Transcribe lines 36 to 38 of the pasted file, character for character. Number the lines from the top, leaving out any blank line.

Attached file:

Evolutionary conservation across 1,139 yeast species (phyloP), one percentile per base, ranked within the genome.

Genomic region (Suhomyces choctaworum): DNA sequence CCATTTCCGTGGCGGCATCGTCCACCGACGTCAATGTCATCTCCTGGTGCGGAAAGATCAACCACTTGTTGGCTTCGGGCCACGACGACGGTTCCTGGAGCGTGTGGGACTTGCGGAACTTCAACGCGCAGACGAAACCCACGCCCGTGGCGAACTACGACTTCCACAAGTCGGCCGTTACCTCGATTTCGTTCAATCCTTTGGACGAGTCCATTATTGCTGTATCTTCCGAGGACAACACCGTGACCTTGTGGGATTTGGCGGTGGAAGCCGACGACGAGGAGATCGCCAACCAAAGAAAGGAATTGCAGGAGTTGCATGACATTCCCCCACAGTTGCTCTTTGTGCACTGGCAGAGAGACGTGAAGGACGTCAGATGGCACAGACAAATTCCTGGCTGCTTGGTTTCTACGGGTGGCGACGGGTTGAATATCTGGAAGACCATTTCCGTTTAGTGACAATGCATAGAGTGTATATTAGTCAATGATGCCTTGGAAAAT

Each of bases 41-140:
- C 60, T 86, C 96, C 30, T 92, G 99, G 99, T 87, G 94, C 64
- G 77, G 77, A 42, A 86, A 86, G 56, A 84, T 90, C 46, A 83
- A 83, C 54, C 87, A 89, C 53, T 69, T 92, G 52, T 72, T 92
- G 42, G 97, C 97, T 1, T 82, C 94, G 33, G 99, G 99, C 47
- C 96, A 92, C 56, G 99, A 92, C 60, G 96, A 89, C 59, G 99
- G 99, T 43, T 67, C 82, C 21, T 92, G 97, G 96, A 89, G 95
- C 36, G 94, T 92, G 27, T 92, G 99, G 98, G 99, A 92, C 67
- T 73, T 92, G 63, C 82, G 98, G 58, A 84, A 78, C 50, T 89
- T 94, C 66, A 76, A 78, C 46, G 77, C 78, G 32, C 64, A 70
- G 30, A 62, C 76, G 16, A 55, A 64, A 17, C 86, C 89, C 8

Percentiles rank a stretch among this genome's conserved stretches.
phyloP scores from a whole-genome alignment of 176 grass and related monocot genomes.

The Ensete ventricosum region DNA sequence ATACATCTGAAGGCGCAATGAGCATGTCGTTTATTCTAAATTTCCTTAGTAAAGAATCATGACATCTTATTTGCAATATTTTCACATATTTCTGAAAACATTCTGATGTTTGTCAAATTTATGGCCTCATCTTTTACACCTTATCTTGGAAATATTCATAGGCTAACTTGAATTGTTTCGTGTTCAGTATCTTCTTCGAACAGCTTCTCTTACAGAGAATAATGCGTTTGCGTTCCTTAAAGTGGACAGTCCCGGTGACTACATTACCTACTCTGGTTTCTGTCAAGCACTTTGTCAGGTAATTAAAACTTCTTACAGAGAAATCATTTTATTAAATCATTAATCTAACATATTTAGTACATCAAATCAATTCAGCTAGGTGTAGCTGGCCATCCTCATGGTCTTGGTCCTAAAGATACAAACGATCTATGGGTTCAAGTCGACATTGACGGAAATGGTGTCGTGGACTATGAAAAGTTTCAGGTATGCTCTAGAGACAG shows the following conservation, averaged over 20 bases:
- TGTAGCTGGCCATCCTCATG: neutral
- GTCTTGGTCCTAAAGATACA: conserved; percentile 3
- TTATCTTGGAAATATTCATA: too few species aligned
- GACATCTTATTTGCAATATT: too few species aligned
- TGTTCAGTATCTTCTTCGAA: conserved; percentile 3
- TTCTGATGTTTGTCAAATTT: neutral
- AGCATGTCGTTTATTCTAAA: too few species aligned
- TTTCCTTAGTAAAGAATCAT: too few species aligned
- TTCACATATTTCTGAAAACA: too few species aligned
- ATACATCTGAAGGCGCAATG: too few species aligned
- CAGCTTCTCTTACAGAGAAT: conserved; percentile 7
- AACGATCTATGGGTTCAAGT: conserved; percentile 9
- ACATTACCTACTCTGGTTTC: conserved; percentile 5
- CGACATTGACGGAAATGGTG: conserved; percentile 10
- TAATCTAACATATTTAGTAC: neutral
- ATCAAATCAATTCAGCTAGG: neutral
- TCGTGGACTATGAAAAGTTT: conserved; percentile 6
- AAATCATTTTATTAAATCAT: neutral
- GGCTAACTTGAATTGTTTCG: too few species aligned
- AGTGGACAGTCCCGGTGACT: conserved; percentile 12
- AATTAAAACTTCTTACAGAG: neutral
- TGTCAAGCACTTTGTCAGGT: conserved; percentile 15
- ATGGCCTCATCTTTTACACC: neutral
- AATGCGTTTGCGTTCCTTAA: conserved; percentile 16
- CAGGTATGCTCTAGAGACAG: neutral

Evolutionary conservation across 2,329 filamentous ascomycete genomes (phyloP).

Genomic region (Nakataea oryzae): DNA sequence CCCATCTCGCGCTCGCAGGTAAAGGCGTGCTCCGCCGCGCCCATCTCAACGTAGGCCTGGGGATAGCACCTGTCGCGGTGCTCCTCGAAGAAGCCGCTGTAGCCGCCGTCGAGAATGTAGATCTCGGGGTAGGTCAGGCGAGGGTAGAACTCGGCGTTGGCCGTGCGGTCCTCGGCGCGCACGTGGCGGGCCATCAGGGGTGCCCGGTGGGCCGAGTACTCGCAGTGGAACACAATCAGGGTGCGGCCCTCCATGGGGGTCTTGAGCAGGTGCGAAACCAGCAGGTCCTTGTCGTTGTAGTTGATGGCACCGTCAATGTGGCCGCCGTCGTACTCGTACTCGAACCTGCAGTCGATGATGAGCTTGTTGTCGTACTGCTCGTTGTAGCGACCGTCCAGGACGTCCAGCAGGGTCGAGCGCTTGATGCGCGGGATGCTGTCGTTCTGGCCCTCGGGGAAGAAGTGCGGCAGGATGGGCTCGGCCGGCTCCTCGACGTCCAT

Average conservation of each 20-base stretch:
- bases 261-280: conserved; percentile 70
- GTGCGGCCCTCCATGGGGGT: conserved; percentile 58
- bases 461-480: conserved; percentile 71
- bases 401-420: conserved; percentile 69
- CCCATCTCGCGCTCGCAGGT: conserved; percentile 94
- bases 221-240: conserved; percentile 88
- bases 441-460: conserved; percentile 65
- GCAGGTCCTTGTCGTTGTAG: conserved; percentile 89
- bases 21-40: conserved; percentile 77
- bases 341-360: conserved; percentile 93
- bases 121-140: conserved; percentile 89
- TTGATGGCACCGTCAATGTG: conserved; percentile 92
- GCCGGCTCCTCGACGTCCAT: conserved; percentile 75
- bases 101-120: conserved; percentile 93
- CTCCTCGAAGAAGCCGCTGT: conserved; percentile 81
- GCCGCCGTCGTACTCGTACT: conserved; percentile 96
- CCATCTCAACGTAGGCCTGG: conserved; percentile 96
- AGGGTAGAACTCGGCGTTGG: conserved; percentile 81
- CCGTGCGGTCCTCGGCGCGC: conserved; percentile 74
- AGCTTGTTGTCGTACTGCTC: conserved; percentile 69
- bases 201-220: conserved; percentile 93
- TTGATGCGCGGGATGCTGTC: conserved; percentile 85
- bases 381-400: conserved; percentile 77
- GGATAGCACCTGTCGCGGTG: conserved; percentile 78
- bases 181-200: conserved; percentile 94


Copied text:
- AGTGGACAGTCCCGGTGACT: conserved; percentile 12
- AATTAAAACTTCTTACAGAG: neutral
- TGTCAAGCACTTTGTCAGGT: conserved; percentile 15